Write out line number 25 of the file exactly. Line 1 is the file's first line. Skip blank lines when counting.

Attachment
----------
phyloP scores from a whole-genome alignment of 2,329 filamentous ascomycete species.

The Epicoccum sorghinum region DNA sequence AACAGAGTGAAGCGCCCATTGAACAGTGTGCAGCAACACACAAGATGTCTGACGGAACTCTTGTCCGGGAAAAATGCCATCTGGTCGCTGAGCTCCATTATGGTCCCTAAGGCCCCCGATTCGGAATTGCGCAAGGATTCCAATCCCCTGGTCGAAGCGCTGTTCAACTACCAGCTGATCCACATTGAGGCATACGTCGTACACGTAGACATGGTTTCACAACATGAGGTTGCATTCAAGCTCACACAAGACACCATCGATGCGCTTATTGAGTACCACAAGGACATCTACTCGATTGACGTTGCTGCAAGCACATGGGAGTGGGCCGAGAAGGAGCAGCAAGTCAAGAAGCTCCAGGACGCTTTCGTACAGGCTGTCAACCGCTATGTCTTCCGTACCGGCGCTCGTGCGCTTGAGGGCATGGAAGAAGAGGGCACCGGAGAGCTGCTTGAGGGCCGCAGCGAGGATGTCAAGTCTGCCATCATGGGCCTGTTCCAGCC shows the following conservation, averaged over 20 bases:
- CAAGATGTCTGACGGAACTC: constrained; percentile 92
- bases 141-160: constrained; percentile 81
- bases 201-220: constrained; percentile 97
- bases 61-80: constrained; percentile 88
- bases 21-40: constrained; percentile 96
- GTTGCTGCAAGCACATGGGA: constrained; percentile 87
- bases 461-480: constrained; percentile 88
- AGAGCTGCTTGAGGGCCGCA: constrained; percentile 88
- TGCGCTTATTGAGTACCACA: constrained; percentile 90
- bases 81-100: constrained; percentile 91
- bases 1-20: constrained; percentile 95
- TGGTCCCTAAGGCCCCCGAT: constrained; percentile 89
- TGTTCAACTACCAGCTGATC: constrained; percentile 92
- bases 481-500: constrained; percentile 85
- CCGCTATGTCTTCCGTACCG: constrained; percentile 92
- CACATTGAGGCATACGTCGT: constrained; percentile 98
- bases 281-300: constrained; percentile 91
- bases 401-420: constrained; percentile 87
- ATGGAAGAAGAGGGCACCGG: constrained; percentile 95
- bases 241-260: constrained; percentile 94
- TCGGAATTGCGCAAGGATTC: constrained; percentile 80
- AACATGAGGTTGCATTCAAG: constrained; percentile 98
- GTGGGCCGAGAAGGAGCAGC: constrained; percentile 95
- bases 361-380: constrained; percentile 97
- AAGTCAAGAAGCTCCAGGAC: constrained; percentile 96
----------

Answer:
- GTGGGCCGAGAAGGAGCAGC: constrained; percentile 95